Strom III 66

Why do they not also adduce what follows the words spoken to Salome, these people who do anything but walk by the gospel rule according to truth? For when she said, 'I have then done well in not bearing children', as if it were improper to engage in procreation, then the Lord answered and said, 'Eat every plant, but that which has bitterness eat not'.

Strom III 91ff

Therefore Cassianus now says, When Salome asked when what she had inquired about would be known, the Lord said, 'When you have trampled on the garment of shame and when the two become one and the male with the female (is) neither male nor female'. Now in the first place we have not this word with in the four Gospels that have been handed down to us, but in the Gospel of the Egyptians. Further he seems to me to fail to recognize that by the male impulse is meant wrath and by the female lust.

Strom III 97

Again the Lord says: He who has married should not repudiate his wife, and he who has not married should not marry.

According to the tabulations of [Stählin], Clement cites the Gospel of the Egyptians 8 times.


Clement and the Traditions of Matthias

Clement

 

Strom. II 9.45.4

The beginning thereof [sc. of the knowledge of the truth] is to wonder at things, as Plato says in the Theaetetus and Matthias in the Traditions when he warns 'Wonder at what is present' establishing this as the first step to the knowledge of things beyond.

Strom. III 4.26.3
Strom. II 208.7-9

They (the Gnostics) say that Matthias also taught as follows: 'To strive with the flesh and misuse it, without yielding to it in any way to unbridled lust, but to increase the soul through faith and knowledge'.

Strom VII 13.82.1

They say that Matthias the apostle in the Traditions explains at every turn: 'If the neighbor of one of the chosen sin, then has the elect sinned; for if he had so conducted himself as the Word commends, the neighbor would have had such awe at his way of life that he would not have fallen into sin'.

According to [Schneemelcher], all that survives of the Traditions of Matthias are the quotations of Clement. According to the tabulations of [Stählin], Clement cites the Traditions of Matthias 3 times.


Clement and the Preaching of Peter

For 12 quotations of Clement, see [Schneemelcher] (Vol. 2 pp. 37-40). There can be no doubt that Clement regards this document as composed by Peter.


Clement and I Clement

According to [Metzger]:

He [Clement] refers to Orpheus as 'the theologian', and speaks of Plato as being 'under the inspiration of God'. Even the Epicurean Metrodorus uttered certain words 'divinely inspired'. It is not surprising then that, that he can quote passages as inspired from the epistles of Clement of Rome and of Barnabas, the Shepherd of Hermas, and the Apocalypse of Peter. (p. 134)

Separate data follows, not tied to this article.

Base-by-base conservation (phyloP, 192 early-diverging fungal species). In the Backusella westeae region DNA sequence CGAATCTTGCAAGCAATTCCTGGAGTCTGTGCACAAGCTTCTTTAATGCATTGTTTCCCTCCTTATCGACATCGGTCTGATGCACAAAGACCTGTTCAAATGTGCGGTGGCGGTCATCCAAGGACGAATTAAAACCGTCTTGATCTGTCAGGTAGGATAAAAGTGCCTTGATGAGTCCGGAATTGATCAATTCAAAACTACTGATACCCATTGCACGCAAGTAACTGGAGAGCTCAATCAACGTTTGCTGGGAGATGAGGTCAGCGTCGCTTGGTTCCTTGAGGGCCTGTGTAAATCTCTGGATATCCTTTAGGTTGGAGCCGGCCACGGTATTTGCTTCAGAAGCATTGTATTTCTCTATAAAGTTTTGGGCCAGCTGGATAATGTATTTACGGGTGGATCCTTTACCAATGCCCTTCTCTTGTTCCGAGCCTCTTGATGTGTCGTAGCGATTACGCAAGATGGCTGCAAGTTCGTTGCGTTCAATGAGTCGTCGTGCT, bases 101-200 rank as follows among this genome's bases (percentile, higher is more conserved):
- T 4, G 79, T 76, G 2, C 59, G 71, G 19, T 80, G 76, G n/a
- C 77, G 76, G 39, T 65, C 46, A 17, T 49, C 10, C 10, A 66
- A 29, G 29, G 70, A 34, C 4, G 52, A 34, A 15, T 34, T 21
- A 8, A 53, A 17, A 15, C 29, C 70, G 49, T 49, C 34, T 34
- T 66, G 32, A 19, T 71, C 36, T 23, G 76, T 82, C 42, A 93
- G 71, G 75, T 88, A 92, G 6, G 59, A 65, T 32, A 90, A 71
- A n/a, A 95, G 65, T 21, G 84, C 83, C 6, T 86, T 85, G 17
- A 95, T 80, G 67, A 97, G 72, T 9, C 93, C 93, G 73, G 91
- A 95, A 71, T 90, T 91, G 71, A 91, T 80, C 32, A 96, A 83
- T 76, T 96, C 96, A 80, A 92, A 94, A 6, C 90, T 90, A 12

Presumably, the quotations of Clement are listed in [Stählin].


Clement and the Epistle of Barnabas

According to [Metzger]:

He [Clement] refers to Orpheus as 'the theologian', and speaks of Plato as being 'under the inspiration of God'. Even the Epicurean Metrodorus uttered certain words 'divinely inspired'. It is not surprising then that, that he can quote passages as inspired from the epistles of Clement of Rome and of Barnabas, the Shepherd of Hermas, and the Apocalypse of Peter. (p. 134)

However he does not hesitate to criticize an interpretation given by the author of the Epistle of Barnabas (Paed. II. x. 3, and Strom. II. xv. 67).

Presumably, the quotations of Clement are listed in [Stählin].


Clement and the Didache

According to [Grant]:

... he [Clement] employs the Didache only in Stromata I,100,4 - and there he does not name the work. (p. 167)

A complete discussion can be found in [Hitchcock].


Clement and the Shepherd of Hermas

According to [Metzger]:

He [Clement] refers to Orpheus as 'the theologian', and speaks of Plato as being 'under the inspiration of God'. Even the Epicurean Metrodorus uttered certain words 'divinely inspired'. It is not surprising then that, that he can quote passages as inspired from the epistles of Clement of Rome and of Barnabas, the Shepherd of Hermas, and the Apocalypse of Peter. (p. 134)

Presumably, the quotations of Clement are listed in [Stählin].


Clement and the Apocalypse of Peter

Clement

Apocalypse of Peter

Eclogae Propheticae 41

The Scripture says that the children exposed by parents are delivered to a protecting angel, by whom they are brought up and nourished. And they shall be, it says, as the faithful of a hundred years old here. Wherefore Peter also says in his Apocalypse, "and a flash of fire, coming from their children and smiting the eyes of the women".

8 (Ethiopic)

Eclogae Propheticae 48-49

For example Peter in the Apocalypse says that the children born abortively receive the better part. These are delivered to a care-taking angel, so that after they have reached knowledge they may obtain the better abode, as if they had suffered what they would have suffered, had they attained to bodily life. But the others shall obtain salvation only as a people who have suffered wrong and experience mercy, and shall exist without torment, having received this as their reward. But the milk of the mothers which flows from their breasts and congeals, says Peter in the Apocalypse, shall beget tiny flesh-eating beasts and they shall run over them and devour them - which teaches that the punishments will come to pass by reason of the sins.

8 (Ethiopic)


Pages created by Glenn Davis, 1997-2005.
For additions, corrections, and comments send e-mail to
gdavis@ntcanon.org